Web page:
20/10/2014 by Chris Green
Last week was one of those weeks. A blur of days, coming off the back of a hectic church weekend away, and in which I had planned to squeeze a couple of conferences (a two-day and a three-day), an hour-long lecture on something I hadn’t thought much about, and various meetings and evening events.
By design, so have no pity.
But, one result was that had to do all of my sermon prep in one solid session, from soup to nuts, with no room for a rewrite or indulge myself with preacher’s block. I don’t think it took less time than usual, but there was no time for the ideas to stew, which was the opposite what I like to do.
And on the way, I learnt some lessons.
God is faithful. He will support us when we lean into him. The flip side, of course, is that he won’t be taken advantage of. But he is our help.
Habits help. Even though I had never prepped this sermon before, I had prepped hundreds of others others. So I knew the sequence to take that would involve the least waste of time, and where I could cut corners if I really had to.
Bibles are brilliant! I think I have kept every Bible I have ever owned, and one of the best ways I have found to boost my thinking is to open them up and look at the notes I’ve made in the margins as I’ve gone along.
Sketch the sequence. I knew how how long I had to rough out the passage how long for commentaries, how long for breaking it down. I also knew that there were some critical moments: I had to have the theme of the passage, and the aim of the sermon clear: unless I had those I would be bluffing.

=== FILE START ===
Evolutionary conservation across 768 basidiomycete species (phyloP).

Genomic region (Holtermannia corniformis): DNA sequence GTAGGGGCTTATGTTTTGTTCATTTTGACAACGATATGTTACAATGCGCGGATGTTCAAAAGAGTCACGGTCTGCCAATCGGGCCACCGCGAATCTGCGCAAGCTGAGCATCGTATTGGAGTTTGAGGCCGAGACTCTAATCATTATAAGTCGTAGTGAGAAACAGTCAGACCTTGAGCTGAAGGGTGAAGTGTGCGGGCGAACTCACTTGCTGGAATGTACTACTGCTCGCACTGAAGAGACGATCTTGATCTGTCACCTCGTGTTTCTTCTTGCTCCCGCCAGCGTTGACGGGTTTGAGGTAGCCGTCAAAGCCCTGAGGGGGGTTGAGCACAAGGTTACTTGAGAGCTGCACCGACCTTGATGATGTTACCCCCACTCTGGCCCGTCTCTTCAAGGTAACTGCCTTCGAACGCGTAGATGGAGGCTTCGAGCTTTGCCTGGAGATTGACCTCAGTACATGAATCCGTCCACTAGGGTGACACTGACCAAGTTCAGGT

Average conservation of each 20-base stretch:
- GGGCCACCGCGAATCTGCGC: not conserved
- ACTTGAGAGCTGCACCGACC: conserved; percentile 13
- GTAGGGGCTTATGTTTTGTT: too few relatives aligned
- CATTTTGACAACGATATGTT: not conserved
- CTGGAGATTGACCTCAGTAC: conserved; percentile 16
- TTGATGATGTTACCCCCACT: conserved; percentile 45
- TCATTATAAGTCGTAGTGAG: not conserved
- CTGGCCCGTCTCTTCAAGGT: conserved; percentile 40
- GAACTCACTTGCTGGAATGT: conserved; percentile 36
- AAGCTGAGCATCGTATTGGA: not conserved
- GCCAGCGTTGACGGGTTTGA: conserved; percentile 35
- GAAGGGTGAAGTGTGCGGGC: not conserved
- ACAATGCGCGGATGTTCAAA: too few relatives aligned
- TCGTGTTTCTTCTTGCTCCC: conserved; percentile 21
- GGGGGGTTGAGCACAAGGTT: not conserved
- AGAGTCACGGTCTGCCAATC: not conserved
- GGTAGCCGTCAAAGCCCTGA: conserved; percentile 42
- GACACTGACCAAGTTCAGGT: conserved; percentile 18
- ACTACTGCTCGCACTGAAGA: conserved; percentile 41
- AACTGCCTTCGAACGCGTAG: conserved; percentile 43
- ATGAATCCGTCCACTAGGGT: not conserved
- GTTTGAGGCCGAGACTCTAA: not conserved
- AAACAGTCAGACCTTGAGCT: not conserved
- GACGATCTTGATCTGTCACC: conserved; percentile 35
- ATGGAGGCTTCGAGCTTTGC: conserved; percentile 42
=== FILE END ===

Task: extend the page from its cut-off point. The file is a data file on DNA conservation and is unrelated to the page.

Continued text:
Work the basics: clarity, faithfulness, relevance, memorability all had to have their turn to strut their staff
Trust the hunch. There’s no specific Bible verse to back this, but I think it is a valid insight that a biblically-soaked brain will have sharper spiritual instincts, and will be more likely to see likely outcomes or dead-ends. So if my hunch told me that pursuing a certain line of application was going to be fruitless, I dropped it.
Pray urgently. God knew that that this is an extraordinary occasion when I couldn’t take the care I normally could, but that his people still needed feeding.
Try differently. Looking back it my diary, it was coming out of a sequence of events so that I couldn’t really have shifted all the prep in advance without hitting something else. At some point I would have had a day like that. I just hope they don’t come too often.
…and breathe. If you were counting, I didn’t get a day off. I hate that, and so do my family. So I’m having a slower pace to recover.
How do you do it?